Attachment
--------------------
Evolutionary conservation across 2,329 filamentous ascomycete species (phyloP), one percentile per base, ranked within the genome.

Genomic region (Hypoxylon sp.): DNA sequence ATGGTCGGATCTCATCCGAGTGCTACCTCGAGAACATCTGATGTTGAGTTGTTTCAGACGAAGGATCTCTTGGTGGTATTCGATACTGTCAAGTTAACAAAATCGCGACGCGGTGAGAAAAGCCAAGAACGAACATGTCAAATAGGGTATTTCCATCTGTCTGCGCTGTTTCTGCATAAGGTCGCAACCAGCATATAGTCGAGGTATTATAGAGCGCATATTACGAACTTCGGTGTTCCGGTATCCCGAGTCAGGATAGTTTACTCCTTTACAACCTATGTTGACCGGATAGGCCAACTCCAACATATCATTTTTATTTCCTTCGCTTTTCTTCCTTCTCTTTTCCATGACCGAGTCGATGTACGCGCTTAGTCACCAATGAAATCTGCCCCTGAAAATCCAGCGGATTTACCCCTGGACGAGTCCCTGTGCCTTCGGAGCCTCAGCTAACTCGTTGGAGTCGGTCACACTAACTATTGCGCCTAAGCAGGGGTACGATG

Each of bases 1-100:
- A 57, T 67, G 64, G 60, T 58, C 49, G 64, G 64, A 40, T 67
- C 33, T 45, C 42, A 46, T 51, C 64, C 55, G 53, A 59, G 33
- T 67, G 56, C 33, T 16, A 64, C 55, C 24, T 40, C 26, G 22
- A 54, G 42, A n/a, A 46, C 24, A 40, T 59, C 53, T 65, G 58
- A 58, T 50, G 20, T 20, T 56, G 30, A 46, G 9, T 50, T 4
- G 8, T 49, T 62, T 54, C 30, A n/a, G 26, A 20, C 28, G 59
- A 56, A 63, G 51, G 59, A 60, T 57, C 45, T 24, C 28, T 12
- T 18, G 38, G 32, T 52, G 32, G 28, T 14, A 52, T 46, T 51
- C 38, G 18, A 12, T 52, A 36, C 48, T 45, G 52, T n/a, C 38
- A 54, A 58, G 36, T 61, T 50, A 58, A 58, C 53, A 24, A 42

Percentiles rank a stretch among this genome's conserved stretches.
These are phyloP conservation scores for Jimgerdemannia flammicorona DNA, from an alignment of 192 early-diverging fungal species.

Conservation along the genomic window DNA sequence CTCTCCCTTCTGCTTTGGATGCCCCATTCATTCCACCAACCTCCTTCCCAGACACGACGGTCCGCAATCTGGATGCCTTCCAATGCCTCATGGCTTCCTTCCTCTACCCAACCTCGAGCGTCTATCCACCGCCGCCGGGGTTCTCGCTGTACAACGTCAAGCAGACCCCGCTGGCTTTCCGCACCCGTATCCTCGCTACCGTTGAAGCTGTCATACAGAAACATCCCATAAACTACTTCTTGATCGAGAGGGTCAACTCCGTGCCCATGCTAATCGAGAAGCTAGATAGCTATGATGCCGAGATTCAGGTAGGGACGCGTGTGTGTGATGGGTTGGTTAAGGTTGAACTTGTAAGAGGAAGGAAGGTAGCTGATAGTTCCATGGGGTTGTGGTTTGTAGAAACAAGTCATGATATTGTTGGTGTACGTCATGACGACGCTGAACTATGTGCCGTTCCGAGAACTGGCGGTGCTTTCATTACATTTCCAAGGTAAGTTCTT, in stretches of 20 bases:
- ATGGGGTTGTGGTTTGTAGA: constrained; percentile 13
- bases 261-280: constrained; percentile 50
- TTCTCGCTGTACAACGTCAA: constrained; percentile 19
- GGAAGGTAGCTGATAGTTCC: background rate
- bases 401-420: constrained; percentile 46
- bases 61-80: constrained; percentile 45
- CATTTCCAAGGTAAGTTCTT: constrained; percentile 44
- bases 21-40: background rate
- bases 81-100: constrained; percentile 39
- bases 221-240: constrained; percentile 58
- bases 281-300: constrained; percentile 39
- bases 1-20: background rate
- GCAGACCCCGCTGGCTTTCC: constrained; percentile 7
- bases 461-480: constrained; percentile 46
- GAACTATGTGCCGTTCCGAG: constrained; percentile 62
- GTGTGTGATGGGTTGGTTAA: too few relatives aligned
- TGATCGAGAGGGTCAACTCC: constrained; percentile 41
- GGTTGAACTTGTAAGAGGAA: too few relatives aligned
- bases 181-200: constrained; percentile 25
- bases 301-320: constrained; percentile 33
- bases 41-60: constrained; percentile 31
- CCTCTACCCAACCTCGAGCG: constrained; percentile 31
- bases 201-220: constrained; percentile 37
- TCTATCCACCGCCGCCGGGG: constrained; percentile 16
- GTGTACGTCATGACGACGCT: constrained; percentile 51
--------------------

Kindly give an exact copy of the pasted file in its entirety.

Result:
Evolutionary conservation across 2,329 filamentous ascomycete species (phyloP), one percentile per base, ranked within the genome.

Genomic region (Hypoxylon sp.): DNA sequence ATGGTCGGATCTCATCCGAGTGCTACCTCGAGAACATCTGATGTTGAGTTGTTTCAGACGAAGGATCTCTTGGTGGTATTCGATACTGTCAAGTTAACAAAATCGCGACGCGGTGAGAAAAGCCAAGAACGAACATGTCAAATAGGGTATTTCCATCTGTCTGCGCTGTTTCTGCATAAGGTCGCAACCAGCATATAGTCGAGGTATTATAGAGCGCATATTACGAACTTCGGTGTTCCGGTATCCCGAGTCAGGATAGTTTACTCCTTTACAACCTATGTTGACCGGATAGGCCAACTCCAACATATCATTTTTATTTCCTTCGCTTTTCTTCCTTCTCTTTTCCATGACCGAGTCGATGTACGCGCTTAGTCACCAATGAAATCTGCCCCTGAAAATCCAGCGGATTTACCCCTGGACGAGTCCCTGTGCCTTCGGAGCCTCAGCTAACTCGTTGGAGTCGGTCACACTAACTATTGCGCCTAAGCAGGGGTACGATG

Each of bases 1-100:
- A 57, T 67, G 64, G 60, T 58, C 49, G 64, G 64, A 40, T 67
- C 33, T 45, C 42, A 46, T 51, C 64, C 55, G 53, A 59, G 33
- T 67, G 56, C 33, T 16, A 64, C 55, C 24, T 40, C 26, G 22
- A 54, G 42, A n/a, A 46, C 24, A 40, T 59, C 53, T 65, G 58
- A 58, T 50, G 20, T 20, T 56, G 30, A 46, G 9, T 50, T 4
- G 8, T 49, T 62, T 54, C 30, A n/a, G 26, A 20, C 28, G 59
- A 56, A 63, G 51, G 59, A 60, T 57, C 45, T 24, C 28, T 12
- T 18, G 38, G 32, T 52, G 32, G 28, T 14, A 52, T 46, T 51
- C 38, G 18, A 12, T 52, A 36, C 48, T 45, G 52, T n/a, C 38
- A 54, A 58, G 36, T 61, T 50, A 58, A 58, C 53, A 24, A 42

Percentiles rank a stretch among this genome's conserved stretches.
These are phyloP conservation scores for Jimgerdemannia flammicorona DNA, from an alignment of 192 early-diverging fungal species.

Conservation along the genomic window DNA sequence CTCTCCCTTCTGCTTTGGATGCCCCATTCATTCCACCAACCTCCTTCCCAGACACGACGGTCCGCAATCTGGATGCCTTCCAATGCCTCATGGCTTCCTTCCTCTACCCAACCTCGAGCGTCTATCCACCGCCGCCGGGGTTCTCGCTGTACAACGTCAAGCAGACCCCGCTGGCTTTCCGCACCCGTATCCTCGCTACCGTTGAAGCTGTCATACAGAAACATCCCATAAACTACTTCTTGATCGAGAGGGTCAACTCCGTGCCCATGCTAATCGAGAAGCTAGATAGCTATGATGCCGAGATTCAGGTAGGGACGCGTGTGTGTGATGGGTTGGTTAAGGTTGAACTTGTAAGAGGAAGGAAGGTAGCTGATAGTTCCATGGGGTTGTGGTTTGTAGAAACAAGTCATGATATTGTTGGTGTACGTCATGACGACGCTGAACTATGTGCCGTTCCGAGAACTGGCGGTGCTTTCATTACATTTCCAAGGTAAGTTCTT, in stretches of 20 bases:
- ATGGGGTTGTGGTTTGTAGA: constrained; percentile 13
- bases 261-280: constrained; percentile 50
- TTCTCGCTGTACAACGTCAA: constrained; percentile 19
- GGAAGGTAGCTGATAGTTCC: background rate
- bases 401-420: constrained; percentile 46
- bases 61-80: constrained; percentile 45
- CATTTCCAAGGTAAGTTCTT: constrained; percentile 44
- bases 21-40: background rate
- bases 81-100: constrained; percentile 39
- bases 221-240: constrained; percentile 58
- bases 281-300: constrained; percentile 39
- bases 1-20: background rate
- GCAGACCCCGCTGGCTTTCC: constrained; percentile 7
- bases 461-480: constrained; percentile 46
- GAACTATGTGCCGTTCCGAG: constrained; percentile 62
- GTGTGTGATGGGTTGGTTAA: too few relatives aligned
- TGATCGAGAGGGTCAACTCC: constrained; percentile 41
- GGTTGAACTTGTAAGAGGAA: too few relatives aligned
- bases 181-200: constrained; percentile 25
- bases 301-320: constrained; percentile 33
- bases 41-60: constrained; percentile 31
- CCTCTACCCAACCTCGAGCG: constrained; percentile 31
- bases 201-220: constrained; percentile 37
- TCTATCCACCGCCGCCGGGG: constrained; percentile 16
- GTGTACGTCATGACGACGCT: constrained; percentile 51